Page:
An increasingly popular alternative to the HSC, QCE or VCE is the International Baccalaureate (IB). It is recognised by leading universities in Australia and around the world. The International Baccalaureate (IB), formerly known as the International Baccalaureate Organization (IBO), is an international educational foundation headquartered in Geneva, Switzerland, and founded in 1968. It offers four educational programmes: the IB Diploma Programme and the IB Career-related Programme for students aged 16 to 19, the IB Middle Years Programme for students aged 11 to 16, and the IB Primary Years Programme for children aged 3 to 12. To teach these programmes, schools must be authorized by the International Baccalaureate.
The IB consists of:
- Primary Years Programme (PYP)
- Middle Years Program (MYP)
- Diploma Programme (DP)
- Career-Related Programme (CP)
All IB candidates are required to choose and complete six subjects from separate groups in order to complete the qualification. These include:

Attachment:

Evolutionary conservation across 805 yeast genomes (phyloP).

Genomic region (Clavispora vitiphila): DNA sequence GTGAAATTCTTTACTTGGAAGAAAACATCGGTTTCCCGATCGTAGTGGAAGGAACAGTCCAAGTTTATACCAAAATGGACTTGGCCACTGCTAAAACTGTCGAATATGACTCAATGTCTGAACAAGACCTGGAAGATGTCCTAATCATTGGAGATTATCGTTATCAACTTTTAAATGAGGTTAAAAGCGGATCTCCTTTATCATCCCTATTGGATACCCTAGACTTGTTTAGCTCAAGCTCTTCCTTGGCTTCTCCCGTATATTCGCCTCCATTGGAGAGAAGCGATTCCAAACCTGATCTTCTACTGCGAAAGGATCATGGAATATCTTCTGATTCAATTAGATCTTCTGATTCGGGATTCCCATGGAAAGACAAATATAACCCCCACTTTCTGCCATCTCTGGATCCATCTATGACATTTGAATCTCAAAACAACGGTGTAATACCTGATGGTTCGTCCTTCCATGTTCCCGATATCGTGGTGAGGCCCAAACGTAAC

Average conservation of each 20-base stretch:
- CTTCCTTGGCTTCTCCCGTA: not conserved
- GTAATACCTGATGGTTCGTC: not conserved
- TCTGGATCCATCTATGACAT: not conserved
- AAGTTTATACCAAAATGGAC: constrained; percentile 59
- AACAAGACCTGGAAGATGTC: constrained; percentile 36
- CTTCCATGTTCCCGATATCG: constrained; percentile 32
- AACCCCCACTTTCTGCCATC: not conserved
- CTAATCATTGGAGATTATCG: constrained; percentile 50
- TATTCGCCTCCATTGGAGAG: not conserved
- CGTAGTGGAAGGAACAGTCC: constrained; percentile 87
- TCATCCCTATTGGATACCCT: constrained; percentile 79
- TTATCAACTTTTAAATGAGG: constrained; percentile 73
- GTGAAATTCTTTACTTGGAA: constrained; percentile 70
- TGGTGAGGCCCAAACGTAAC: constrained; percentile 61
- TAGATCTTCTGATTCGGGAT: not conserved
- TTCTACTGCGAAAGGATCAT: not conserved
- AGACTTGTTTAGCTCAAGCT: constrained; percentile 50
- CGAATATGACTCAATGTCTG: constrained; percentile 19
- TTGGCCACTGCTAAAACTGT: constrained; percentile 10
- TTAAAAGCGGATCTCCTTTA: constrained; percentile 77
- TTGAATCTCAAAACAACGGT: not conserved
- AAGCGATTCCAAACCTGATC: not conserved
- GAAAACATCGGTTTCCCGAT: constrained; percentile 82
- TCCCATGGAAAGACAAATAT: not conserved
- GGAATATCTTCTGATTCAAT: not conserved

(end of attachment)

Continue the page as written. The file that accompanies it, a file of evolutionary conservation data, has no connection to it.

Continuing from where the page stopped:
- two language subjects (the student’s own language, as well as an additional language)
- a social sciences subject
- an experimental sciences subject
For the sixth subject, students can choose either an arts subject or a second subject from the aforementioned groups. Unlike the state-based senior secondary certificates, where results are based on each student’s comparative performance against all other students taking the same subjects, the IB measures student performance against pre-specified assessment criteria.
Did you know? International Baccalaureate (IB) programmes of education are currently offered in three languages. These are English, French and Spanish.
The IB Diploma Programme was described as “a rigorous, off-the-shelf curriculum recognized by universities around the world” when it was featured in the December 18, 2006, edition of Time titled “How to bring our schools out of the 20th Century”. The IBDP was also featured in the summer 2002 edition of American Educator, where Robert Rothman described it as “a good example of an effective, instructionally sound, exam-based system.”